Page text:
To help customers get up to speed with a product or service, companies offer many types of documentation: user manuals, video tutorials, in-product help, even good old FAQs. Why? Because customers need heaps of help when they’re just starting to use the thing you’ve sold them. Support teams do a lot of handholding for new customers, taking more calls and responding to more emails at this point in their relationship than they will as time goes by.
But one particular type of documentation—a Quick Start Guide—can cut down on the number of those “How do I…?” calls and emails from your new customers. In Part 1 of this article series, I explained what a Quick Start Guide is and why your customers want one. In Part 2, I’ll give you tips on how to develop a Quick Start Guide. Truthfully, this process will cost you some time and effort, but it’ll pay you—and everyone on your support team—back over the long run.
Here are three detailed tips for identifying the content for your Quick Start Guide. Tips 1 and 2 are for existing products. Tip 3 will help you develop a Quick Start Guide for a new product.
@JohnDoe: Just bought ABC Book Publishing Tool but I can’t upload images? Whyyyyyyy???
Seven y’s and three question marks indicate a level of customer aggravation that’s useful. If you want to prevent calls and emails about uploading images, explain how to do so in your Quick Start Guide.
For example, if your company’s product is a fitness tracking app that can work with a wearable device or with gym equipment, you might learn that most customers ask: “How do I pair my ABC Fitness Tracking App with my treadmill?” That question should definitely become part of your Quick Start Guide. But the report might also show that customers frequently ask: “How do I let you know there’s an error in my monthly bill?” This isn’t a getting-started question, so you won’t include it in your Guide.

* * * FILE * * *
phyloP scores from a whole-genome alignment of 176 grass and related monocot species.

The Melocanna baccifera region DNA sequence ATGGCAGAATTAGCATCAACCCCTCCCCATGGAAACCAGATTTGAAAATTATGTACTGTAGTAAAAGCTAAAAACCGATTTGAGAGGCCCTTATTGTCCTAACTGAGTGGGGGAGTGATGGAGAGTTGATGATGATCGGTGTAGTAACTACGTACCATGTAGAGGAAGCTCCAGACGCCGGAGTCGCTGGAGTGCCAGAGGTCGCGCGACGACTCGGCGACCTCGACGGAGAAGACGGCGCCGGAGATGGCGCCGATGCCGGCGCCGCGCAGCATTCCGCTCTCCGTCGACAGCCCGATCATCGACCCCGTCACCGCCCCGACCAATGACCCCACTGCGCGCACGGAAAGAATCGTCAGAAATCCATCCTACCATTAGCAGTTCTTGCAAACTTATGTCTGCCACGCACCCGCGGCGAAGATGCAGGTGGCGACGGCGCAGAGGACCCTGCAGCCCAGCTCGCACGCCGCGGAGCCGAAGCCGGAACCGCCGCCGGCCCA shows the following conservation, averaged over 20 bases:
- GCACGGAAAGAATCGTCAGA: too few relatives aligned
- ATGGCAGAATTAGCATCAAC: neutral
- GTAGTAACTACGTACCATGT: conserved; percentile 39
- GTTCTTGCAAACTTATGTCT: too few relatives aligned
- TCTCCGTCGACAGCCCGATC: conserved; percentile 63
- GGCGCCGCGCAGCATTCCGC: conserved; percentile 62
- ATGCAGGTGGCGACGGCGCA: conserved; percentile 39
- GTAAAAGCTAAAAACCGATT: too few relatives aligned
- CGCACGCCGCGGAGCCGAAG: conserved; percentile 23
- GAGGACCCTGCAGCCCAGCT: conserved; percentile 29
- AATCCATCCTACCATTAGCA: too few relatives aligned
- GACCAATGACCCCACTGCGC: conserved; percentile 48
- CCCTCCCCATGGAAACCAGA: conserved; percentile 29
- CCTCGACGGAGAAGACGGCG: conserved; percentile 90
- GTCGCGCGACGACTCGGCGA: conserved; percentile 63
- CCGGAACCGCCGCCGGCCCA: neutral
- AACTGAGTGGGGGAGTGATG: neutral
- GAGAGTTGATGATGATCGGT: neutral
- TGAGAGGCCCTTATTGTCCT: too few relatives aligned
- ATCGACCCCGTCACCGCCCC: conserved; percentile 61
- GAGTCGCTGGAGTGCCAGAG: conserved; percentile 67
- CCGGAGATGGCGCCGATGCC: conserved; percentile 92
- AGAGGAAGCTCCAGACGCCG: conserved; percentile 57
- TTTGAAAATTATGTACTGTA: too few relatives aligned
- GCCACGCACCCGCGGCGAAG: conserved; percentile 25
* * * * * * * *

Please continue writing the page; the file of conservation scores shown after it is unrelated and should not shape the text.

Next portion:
Collect the questions customers ask in person: at your store, your trade show, or other meetings. Any time your company interacts with customers in person, that’s an opportunity to find out what kinds of help customers need. If you can’t meet with customers in person, you can still ask for help from retail employees or sales staff at a trade show. Provide a way for them to capture the getting-started questions customers ask. Even a simple tally sheet where they can record the number of times they hear a particular question can help you.
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For most customers, the full User Manual is just TL;DR. But don’t despair. You can base your compact Quick Start Guide on the long, 75-page, multi-chapter User Manual. Use a technique I’ll call “Mining the Table of Contents.” Simply print out the Table of Contents of the full User Manual and start to mine it, or read carefully through it. Pick out topics listed there that should be included in the Quick Start Guide.
Here’s an example. This is the Table of Contents from the 66-page User Manual for the ABC Sport Waterproof Video Camera. I’ve mined this Table of Contents for topics for the Quick Start Guide and highlighted the ones customers will need to get started with the video camera.
While each of those chapters offers more detail than I’ll need for the Quick Start Guide, they have provided me with a working outline for the Guide:
Customers may find this exercise frustrating because you’re asking them to look at a list of help topics, but you’re not giving them any help! So place a time limit on this exercise. Depending upon how complex your product is, this exercise should last about 10 – 20 minutes.
You don’t have to be a professional technical writer to develop a Quick Start Guide. You do have to be a “mimic” and an advocate. You’ll need to think like your customers and be on your customers’ side to truly help them at the start of their journey with your product or service. And in return, you’ll receive fewer of their calls and emails asking basic, getting-started questions. And that’s a good thing.